Cyclone Hermine breaks rainfall records in the Canary Islands

by Lorraine Williamson
record rainfall

LAS PALMAS DE GRAN CANARIA – In just a few days, the historical rainfall records for the entire month of September in terms of precipitation have been surpassed. Experts also warn that storms around the islands have increased since 2005. 

Cyclone Hermine has shattered several rainfall records in the Canary Islands in just three days. At almost all meteorological stations, the amount of rain these days was much greater than what has been historically recorded in any other month of September. In other words, much of the archipelago has seen more water fall than in a whole month. And in some places, even almost as much as in a whole year. 

Related post: Storm Hermine haunts the Canary Islands 

The cyclone, had already lost its tropical category on Monday and lost a lot of strength. However, it will still make numerous records once the official data is known. Above all, it will be noted the maximum rainfall on the Canary Islands as a whole. “September 2022 is likely to be the wettest since we have data,” said David Suárez, spokesman for Aemet in the archipelago. 


During the storm, and until 6.00 am Monday, a total of 95 litres per square meter was collected in Santa Cruz de Tenerife, “making this September 2022 the rainiest month in this capital since 1924”. At this station, September 1962 was the rainiest month so far with 62 litres per square metre. 

Gran Canaria 

But there are many more records: 118 litres per square metre were measured in Gran Canaria. Meanwhile the previous maximum for all of September was 85 litres. 

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La Palma, Fuerteventura and Lanzarote 

The same goes for La Palma, where the cyclone left 134 litres per square metre and the peak for all of September was 58. On Fuerteventura 60 litres per square metre, more than three times the previous record set in September, 18 litres. Also in Lanzarote: 48 litres per square metre, when the peak was 14.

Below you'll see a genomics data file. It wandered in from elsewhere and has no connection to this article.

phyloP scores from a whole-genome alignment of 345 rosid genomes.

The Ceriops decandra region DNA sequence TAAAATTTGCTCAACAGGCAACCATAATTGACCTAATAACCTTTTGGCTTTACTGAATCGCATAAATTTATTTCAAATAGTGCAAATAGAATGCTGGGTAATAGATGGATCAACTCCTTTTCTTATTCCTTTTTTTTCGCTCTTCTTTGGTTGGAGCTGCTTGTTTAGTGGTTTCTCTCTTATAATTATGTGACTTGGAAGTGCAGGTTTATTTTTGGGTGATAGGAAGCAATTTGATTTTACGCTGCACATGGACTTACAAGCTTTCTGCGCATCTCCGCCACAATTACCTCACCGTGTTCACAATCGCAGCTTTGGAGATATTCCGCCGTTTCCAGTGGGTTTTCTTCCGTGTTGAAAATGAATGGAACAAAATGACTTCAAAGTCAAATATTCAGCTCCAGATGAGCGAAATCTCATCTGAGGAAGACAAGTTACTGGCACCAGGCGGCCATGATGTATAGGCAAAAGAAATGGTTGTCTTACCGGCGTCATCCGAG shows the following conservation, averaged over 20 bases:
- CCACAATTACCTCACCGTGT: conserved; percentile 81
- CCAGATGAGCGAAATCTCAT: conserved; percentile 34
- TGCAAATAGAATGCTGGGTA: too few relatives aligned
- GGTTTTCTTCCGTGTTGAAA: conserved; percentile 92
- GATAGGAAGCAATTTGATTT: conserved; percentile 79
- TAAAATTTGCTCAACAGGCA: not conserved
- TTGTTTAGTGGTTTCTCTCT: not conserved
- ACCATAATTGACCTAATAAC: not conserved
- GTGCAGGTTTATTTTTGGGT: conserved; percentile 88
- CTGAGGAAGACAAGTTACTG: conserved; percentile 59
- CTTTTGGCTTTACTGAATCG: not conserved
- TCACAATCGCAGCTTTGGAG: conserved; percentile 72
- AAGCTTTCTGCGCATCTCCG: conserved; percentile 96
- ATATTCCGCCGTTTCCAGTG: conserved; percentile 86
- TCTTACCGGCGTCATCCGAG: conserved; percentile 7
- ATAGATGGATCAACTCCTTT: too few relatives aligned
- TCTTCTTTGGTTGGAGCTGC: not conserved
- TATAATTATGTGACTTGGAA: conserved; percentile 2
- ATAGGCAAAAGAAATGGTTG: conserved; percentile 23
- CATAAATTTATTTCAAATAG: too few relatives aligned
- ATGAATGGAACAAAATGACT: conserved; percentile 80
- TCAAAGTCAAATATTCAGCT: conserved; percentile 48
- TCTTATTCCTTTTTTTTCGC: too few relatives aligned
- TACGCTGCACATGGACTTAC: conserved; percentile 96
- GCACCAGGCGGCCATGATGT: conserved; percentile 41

El Hierro 

According to data from the measuring station at El Hierro airport, this September is also the rainiest of the series, with 48 litres. 

According to Ruben del Campo, spokesperson for Aemet Spain, these are only the data caused by Hermine. While earlier in the month there was also another precipitation in parts of the Canary Islands. That makes the month his words “historic”. 

Cyclone frequency over the Canary Islands increased 

The question that arises is whether storms like these will become more frequent. Moreover, there are some signs that point to this. Since 2005, when Tropical Storm Delta struck, the frequency of cyclones over the Canary Islands has increased significantly. According to Suárez, who relies on data from a research group, Delta has seen several examples of cyclones to date that have surrounded the waters of the Canary Islands. 

Still, Hermine has been striking. Not only because of its intensity but also because of its origin and how the storm has moved north from its formation. The formation occurred close to the African coast and not in the waters of the Caribbean. That is unusual, according to the meteorologists. 


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